When you leave the military, the biggest question is "what's next?" It's a scary job market right now, but the skills you've received in the military make you highly marketable. The Legion sponsors dozens of veterans hiring fairs each year, and our employment experts also provide tips to writing resumes, networking and making a strong impression in the interview process.
In testimony submitted to the House Veterans Affairs Committee on July 15, the Legion's Economic Division Assistant Director Bob Madden wrote, "(We) applaud this committee for the attention given to the troubling rise in veterans' unemployment. This slate of legislation addresses many of the key concerns of our 2.4 million members."
Chief among the bills is the Veterans Opportunity to Work (VOW) Act of 2011, H.R. 2433. Among its provisions is the payment of "retraining assistance" for veterans 35 to 60 years old, who are not eligible for benefits under the Post-9/11 GI Bill. It extends to older veterans the opportunity to pursue a post-service education at a community college or technical school which leads to an associate's degree or certificate. The bill, say its sponsors, is designed to provide training for high-demand occupations such as "green jobs." Its provisions are not unlike the Community-Based Job Training Grants program now being offered by the Department of Labor's Employment and Training Administration.
In lauding the bill, Madden said it "addresses one of the little known facts of veterans' unemployment: though the percentages of younger, unemployed veterans is slightly higher, the vast majority of unemployed veterans are of an older age group and require retraining of job skills not necessarily covered by education benefits directed at younger veterans. Reaching these veterans would provide real and tangible help."
The lack of recognition of service-acquired skills by some civilian licensing and certification entities is also addressed in the VOW Act. The bill authorizes VA and DoL to complete a study of 10 military occupational specialties in an effort to "reduce barriers to certification and licensure for transitioning members of the Armed Forces and veterans ... promote credentialing of members of the Armed Forces (and) identify best practices that can be leveraged by all services to increase the transferability of military education, training, experience, and skills."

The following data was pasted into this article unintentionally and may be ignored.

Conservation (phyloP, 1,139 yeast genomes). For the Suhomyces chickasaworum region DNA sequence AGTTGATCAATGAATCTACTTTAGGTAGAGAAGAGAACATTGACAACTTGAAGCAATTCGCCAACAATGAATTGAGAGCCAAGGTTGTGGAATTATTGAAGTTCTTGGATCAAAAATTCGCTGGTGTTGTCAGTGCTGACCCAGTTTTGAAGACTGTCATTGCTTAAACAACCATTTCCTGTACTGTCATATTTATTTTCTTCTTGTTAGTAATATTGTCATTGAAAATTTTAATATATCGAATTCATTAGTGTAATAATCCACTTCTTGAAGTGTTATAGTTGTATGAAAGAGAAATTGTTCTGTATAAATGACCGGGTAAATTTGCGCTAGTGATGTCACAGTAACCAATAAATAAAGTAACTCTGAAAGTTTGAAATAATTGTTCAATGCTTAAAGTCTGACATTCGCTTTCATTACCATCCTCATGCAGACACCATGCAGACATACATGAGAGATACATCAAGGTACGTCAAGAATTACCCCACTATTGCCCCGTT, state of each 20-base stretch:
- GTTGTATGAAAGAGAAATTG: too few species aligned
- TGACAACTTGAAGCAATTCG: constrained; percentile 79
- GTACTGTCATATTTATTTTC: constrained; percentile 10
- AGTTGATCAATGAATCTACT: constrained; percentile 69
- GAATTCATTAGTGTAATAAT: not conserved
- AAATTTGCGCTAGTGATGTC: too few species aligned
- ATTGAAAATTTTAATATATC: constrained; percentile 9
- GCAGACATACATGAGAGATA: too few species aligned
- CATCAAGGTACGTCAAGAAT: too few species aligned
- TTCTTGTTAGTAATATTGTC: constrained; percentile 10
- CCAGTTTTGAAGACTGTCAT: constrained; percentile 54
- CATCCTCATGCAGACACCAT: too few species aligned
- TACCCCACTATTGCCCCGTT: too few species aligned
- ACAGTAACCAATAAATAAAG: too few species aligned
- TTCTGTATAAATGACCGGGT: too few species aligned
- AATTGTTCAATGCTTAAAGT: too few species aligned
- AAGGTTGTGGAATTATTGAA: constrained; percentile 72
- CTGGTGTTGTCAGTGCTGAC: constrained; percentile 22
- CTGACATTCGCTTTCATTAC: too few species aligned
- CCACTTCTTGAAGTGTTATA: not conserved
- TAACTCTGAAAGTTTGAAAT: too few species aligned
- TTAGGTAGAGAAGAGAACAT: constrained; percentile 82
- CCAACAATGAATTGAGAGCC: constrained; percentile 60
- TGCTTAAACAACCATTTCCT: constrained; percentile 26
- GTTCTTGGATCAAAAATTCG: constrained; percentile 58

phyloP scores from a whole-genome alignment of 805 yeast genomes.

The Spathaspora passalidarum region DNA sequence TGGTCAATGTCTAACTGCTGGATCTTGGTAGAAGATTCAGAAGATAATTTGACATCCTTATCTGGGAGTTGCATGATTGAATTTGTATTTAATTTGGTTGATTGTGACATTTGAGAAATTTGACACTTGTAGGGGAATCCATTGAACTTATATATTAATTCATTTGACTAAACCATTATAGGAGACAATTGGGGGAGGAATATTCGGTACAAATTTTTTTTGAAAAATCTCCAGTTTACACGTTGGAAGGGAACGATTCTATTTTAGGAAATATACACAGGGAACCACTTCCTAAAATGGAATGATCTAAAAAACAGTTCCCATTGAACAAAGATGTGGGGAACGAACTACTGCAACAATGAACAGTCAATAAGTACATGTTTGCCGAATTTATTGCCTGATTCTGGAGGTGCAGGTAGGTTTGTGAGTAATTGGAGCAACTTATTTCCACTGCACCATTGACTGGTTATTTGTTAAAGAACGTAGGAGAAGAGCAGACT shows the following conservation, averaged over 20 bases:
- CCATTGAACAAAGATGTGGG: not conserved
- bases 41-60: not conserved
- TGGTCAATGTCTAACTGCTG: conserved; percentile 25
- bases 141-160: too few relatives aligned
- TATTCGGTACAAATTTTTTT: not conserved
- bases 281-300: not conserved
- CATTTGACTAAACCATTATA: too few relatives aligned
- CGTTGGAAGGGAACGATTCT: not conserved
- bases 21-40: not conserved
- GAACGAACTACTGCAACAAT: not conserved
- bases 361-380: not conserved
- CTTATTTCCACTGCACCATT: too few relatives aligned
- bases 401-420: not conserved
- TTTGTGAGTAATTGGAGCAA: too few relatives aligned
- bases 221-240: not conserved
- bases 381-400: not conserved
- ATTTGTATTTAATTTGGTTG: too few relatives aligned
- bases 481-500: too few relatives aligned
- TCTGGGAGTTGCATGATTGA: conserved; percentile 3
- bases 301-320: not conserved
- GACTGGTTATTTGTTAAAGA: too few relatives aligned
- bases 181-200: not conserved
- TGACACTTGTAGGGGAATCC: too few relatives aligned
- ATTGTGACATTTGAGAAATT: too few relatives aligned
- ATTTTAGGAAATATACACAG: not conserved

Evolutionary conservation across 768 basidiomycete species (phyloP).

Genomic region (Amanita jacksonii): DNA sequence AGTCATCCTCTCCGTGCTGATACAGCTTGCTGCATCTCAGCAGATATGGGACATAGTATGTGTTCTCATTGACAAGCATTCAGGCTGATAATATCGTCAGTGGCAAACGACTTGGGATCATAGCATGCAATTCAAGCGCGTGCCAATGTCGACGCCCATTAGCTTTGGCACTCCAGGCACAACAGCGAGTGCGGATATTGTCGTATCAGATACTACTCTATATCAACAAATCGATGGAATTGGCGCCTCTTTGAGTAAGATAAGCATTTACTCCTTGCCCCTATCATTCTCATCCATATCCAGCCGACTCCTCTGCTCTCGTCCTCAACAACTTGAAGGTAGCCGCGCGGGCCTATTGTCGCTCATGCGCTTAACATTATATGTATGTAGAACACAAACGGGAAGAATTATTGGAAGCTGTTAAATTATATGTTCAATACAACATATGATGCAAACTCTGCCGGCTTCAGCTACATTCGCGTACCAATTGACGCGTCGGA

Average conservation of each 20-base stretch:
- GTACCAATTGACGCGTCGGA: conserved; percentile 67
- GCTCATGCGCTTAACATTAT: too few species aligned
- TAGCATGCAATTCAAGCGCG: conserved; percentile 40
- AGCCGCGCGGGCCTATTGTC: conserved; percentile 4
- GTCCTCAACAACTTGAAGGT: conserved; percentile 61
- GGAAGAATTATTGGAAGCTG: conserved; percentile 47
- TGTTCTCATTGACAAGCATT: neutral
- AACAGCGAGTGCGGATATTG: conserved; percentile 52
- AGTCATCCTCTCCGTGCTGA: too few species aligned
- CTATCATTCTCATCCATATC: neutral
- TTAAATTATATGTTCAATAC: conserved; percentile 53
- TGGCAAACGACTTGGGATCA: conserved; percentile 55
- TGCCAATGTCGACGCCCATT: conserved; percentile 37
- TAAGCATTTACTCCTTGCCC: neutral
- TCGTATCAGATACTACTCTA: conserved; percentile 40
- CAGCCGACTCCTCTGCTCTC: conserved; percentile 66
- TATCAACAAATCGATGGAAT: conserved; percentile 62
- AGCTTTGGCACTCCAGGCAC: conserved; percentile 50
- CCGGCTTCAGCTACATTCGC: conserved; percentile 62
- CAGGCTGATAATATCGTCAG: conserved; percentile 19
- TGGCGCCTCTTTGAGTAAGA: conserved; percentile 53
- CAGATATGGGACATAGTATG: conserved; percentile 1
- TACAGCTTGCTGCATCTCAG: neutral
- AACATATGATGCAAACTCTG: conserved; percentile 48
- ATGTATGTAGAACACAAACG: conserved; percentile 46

In his testimony, Madden endorsed the proposal by saying "better understanding of credentialing and certification is necessary to help civilian employers recognize the job skills learned in service closely mirror those required in the non-military world. There is no good reason a military driver should not be equally qualified to drive trucks in the civilian world, or that a corpsman is not qualified to serve as an EMT. Better attention to the certification and licensure process is needed."
The VOW Act, along with companion bill H.R. 1941, the Hiring Heroes Act of 2011, strengthens the Department of Defense's Transition Assistance Program (TAP). TAP assists military personnel, and their families, leaving the service make the transition back to civilian life by providing job counseling and related services.
TAP is currently a voluntary program offered at major military installations, but proposed legislation would make participation mandatory. "(These bills) recognize the essential nature of a mandatory Transition Assistance Program and is fully supported by The American Legion," Madden said. "There is no reason this necessary hand-off between the military and civilian worlds should not be made mandatory."
A third bill favored by The American Legion would improve veterans' access to employment, education and transition information by directing VA to better publicize its VetSuccess website
For the past few years, unemployment among veterans has been significantly and consistently greater than the overall jobless rate. Last year, for instance, the unemployment rate for Gulf War II-era veterans, those who have served since 9/11, averaged 11.5 percent in comparison to 9.4 percent for non-veterans. Veterans ages 18 to 24 were even worse off: more than one in five were unemployed. The situation, say observers, is little better this year.